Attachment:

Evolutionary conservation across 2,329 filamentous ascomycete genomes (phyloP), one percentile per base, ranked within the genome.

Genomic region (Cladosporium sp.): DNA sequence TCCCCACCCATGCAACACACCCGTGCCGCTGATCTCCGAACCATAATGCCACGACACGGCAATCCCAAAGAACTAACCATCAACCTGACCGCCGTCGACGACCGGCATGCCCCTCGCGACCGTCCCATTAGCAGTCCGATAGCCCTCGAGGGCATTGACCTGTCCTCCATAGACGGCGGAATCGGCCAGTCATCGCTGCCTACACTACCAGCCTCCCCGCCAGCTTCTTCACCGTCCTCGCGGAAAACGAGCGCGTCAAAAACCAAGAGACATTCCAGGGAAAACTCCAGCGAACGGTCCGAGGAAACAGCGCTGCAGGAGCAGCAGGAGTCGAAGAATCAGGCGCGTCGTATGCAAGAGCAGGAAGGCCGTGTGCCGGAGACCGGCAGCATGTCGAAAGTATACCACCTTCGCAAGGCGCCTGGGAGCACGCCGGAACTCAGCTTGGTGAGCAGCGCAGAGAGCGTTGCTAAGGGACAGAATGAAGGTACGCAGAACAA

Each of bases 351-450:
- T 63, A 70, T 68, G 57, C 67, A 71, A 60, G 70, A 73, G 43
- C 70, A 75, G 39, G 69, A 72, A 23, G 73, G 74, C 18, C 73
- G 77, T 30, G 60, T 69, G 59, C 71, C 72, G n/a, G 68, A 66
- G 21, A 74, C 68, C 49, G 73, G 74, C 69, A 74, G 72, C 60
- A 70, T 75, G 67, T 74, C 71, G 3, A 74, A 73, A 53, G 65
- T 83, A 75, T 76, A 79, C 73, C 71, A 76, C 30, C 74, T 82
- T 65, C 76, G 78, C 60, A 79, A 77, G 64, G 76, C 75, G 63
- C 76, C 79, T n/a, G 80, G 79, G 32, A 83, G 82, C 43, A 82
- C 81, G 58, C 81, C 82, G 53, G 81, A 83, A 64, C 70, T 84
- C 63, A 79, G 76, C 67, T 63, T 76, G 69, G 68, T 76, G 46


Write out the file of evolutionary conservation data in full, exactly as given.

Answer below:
Evolutionary conservation across 2,329 filamentous ascomycete genomes (phyloP), one percentile per base, ranked within the genome.

Genomic region (Cladosporium sp.): DNA sequence TCCCCACCCATGCAACACACCCGTGCCGCTGATCTCCGAACCATAATGCCACGACACGGCAATCCCAAAGAACTAACCATCAACCTGACCGCCGTCGACGACCGGCATGCCCCTCGCGACCGTCCCATTAGCAGTCCGATAGCCCTCGAGGGCATTGACCTGTCCTCCATAGACGGCGGAATCGGCCAGTCATCGCTGCCTACACTACCAGCCTCCCCGCCAGCTTCTTCACCGTCCTCGCGGAAAACGAGCGCGTCAAAAACCAAGAGACATTCCAGGGAAAACTCCAGCGAACGGTCCGAGGAAACAGCGCTGCAGGAGCAGCAGGAGTCGAAGAATCAGGCGCGTCGTATGCAAGAGCAGGAAGGCCGTGTGCCGGAGACCGGCAGCATGTCGAAAGTATACCACCTTCGCAAGGCGCCTGGGAGCACGCCGGAACTCAGCTTGGTGAGCAGCGCAGAGAGCGTTGCTAAGGGACAGAATGAAGGTACGCAGAACAA

Each of bases 351-450:
- T 63, A 70, T 68, G 57, C 67, A 71, A 60, G 70, A 73, G 43
- C 70, A 75, G 39, G 69, A 72, A 23, G 73, G 74, C 18, C 73
- G 77, T 30, G 60, T 69, G 59, C 71, C 72, G n/a, G 68, A 66
- G 21, A 74, C 68, C 49, G 73, G 74, C 69, A 74, G 72, C 60
- A 70, T 75, G 67, T 74, C 71, G 3, A 74, A 73, A 53, G 65
- T 83, A 75, T 76, A 79, C 73, C 71, A 76, C 30, C 74, T 82
- T 65, C 76, G 78, C 60, A 79, A 77, G 64, G 76, C 75, G 63
- C 76, C 79, T n/a, G 80, G 79, G 32, A 83, G 82, C 43, A 82
- C 81, G 58, C 81, C 82, G 53, G 81, A 83, A 64, C 70, T 84
- C 63, A 79, G 76, C 67, T 63, T 76, G 69, G 68, T 76, G 46